8 Foods to Eat for a Better Night’s Sleep
Tired of counting sheep? Try these eight foods to get your best sleep ever.
Dairy products offer healthy doses of calcium, and some studies suggest calcium-enriched foods may lead to improved quality of sleep. Milk, in particular, is a sleep inducer because it contains tryptophan, an essential amino acid that raises levels of melatonin and serotonin, both of which contribute to optimal sleep health. Catching zzz’s may be as simple as following Mom’s advice to drink a warm cup of it before bed. But if your tummy is still grumbling, have fruit and cheese for a heartier pre-bedtime snack.
Tart cherries provide a significant amount of naturally occurring melatonin in addition to vitamin C, which helps convert tryptophan into serotonin. Some research suggests drinking tart cherry juice before bed may help relieve insomnia. Cherries also aid in digestion and are low on the glycemic index, making them a good choice for anyone watching their sugar intake. For dinner, pair rhubarb-cherry chutney with grilled chicken or pork to help you fall asleep faster.
When you need a quick energy boost, nothing beats a banana. But did you know it also aids in getting a good night’s sleep? Not only are bananas inexpensive and delicious, they’re chock full of nutrients—potassium, magnesium, calcium and vitamin B6—that help produce melatonin, the hormone that regulates sleep. Snack on a whole banana or sweeter yet, have a frozen banana cereal pop before hitting the hay.
While there’s no solid evidence to support the effectiveness of tea as a sedative, many people find that including a hot cup as part of their bedtime routine helps relieve stress and boost relaxation. Chamomile is the bedtime superstar here, followed by valerian and lavender. Lavender not only smells good, but its calming properties may also decrease heart rate and blood pressure, so you can easily relax. A homemade cup of lavender mint tea may help soothe you right to sleep.
It’s hard to go wrong with superfoods like kale, spinach, arugula and mustard greens. These powerhouse veggies boast tons of nutrients, including calcium and sleep-inducing tryptophan. In fact, a dish as simple as a side salad for dinner could help you feel restful since lettuce contains lactucarium, which has sedative properties and affects the brain similarly to opium. Enjoy some leafy greens as part of a salad or blended into a smoothie. A peaceful slumber will be yours for the taking!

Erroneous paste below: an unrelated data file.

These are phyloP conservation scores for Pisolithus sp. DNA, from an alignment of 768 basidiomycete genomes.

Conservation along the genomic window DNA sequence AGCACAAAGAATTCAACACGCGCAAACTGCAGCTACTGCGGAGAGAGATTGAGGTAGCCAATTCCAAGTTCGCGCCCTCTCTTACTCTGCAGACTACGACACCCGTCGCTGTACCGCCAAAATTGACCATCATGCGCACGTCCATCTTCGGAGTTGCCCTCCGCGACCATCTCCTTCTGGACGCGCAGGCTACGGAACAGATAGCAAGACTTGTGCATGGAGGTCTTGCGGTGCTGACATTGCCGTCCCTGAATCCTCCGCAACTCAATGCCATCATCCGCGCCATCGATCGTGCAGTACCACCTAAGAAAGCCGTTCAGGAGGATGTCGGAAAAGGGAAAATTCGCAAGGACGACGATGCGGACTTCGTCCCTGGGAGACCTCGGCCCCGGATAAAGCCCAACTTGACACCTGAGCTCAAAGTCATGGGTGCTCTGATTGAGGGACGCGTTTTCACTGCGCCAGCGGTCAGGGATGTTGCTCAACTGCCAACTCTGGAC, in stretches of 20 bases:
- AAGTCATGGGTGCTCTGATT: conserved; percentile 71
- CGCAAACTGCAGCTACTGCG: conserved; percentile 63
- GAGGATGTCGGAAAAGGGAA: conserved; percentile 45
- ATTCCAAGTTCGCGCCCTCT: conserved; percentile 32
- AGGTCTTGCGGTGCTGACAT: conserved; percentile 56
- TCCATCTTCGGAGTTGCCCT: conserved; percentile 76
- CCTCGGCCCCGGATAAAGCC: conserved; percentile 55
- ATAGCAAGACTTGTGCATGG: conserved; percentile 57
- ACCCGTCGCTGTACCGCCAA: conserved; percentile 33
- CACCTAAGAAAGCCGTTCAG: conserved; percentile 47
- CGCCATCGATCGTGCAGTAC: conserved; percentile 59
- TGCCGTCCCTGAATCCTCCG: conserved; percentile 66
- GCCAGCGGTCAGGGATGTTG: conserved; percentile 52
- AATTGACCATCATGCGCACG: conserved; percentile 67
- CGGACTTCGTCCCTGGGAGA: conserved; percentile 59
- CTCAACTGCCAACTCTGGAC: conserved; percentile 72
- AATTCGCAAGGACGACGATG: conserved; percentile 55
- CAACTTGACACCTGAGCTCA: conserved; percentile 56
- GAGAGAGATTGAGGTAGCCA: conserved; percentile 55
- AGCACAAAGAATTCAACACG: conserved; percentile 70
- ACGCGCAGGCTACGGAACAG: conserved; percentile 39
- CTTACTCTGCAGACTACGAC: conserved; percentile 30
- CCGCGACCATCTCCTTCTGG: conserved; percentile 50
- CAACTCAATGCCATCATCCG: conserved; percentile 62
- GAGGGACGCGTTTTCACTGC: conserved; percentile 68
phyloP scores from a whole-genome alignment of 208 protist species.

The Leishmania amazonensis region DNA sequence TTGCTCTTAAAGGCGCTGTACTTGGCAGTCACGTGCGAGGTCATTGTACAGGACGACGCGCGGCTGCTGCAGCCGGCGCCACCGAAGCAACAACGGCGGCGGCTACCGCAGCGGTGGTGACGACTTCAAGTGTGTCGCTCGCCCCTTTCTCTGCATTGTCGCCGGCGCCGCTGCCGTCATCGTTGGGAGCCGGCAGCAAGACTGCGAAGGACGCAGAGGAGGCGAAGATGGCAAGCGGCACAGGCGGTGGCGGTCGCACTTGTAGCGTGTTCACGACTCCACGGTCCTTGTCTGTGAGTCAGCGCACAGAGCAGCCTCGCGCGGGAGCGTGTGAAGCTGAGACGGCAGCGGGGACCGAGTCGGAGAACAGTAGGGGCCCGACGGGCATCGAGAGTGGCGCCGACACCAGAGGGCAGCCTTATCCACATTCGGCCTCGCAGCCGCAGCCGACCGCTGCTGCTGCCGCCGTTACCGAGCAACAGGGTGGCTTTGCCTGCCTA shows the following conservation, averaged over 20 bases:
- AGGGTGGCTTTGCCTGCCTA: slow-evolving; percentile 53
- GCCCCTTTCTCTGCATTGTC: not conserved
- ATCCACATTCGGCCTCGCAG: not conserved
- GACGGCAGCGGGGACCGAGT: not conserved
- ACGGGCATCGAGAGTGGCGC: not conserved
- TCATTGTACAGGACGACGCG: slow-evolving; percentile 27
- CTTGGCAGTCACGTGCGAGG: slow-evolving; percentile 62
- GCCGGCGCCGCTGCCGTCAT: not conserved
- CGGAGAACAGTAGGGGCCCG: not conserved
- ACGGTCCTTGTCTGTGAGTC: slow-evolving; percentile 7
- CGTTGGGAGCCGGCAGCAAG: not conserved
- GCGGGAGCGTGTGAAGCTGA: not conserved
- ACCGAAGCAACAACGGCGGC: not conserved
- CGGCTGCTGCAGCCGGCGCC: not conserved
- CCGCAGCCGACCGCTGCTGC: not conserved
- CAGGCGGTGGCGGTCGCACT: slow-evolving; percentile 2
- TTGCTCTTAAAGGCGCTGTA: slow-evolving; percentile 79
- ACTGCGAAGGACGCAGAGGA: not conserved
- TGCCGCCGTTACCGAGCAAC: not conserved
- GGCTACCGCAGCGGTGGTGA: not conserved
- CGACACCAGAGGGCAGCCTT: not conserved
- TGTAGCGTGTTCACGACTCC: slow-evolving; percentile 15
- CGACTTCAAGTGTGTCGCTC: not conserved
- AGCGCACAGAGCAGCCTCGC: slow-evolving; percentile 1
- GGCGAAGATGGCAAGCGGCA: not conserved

Oatmeal may be your go-to breakfast, but it also reigns supreme in the post-dinner snack category. That’s because the complex carbs in oats are a natural source of melatonin. Oats also contain a small amount of sleep-inducing vitamin B3 as well as magnesium, a mineral which aids in muscle and nerve relaxation. Skip the sugar-laden instant oatmeal packets, which may trigger a rapid rise in blood glucose. Instead, use steel-cut oats to make a steamy homemade bowl of peanut butter oatmeal.
If there weren’t already enough good reasons to include fish as part of a healthy diet—it’s a lean protein high in heart-healthy omega 3 fatty acids—it can also help you snooze. Fish like salmon, tuna and halibut are rich in vitamin B6, which helps the body produce melatonin and serotonin. Include refreshing lemon salmon with basil or chunky halibut and potato chowder as part of your dinnertime routine and get ready for a great night’s sleep.
Nuts and Seeds
Grab a big handful because these crunchy munchies are rich in tryptophan and magnesium, making them top contenders to chase away insomnia. Walnuts, cashews, almonds and pumpkin seeds, just to name a few, are tasty and high in protein, so you will feel fuller longer. They’re also good sources of fiber, vitamins and antioxidants, which can help lower risk for cancer, heart disease and other maladies. Snack on a few roasted pumpkin seeds or toss some walnuts into a side dish of green beans with dinner.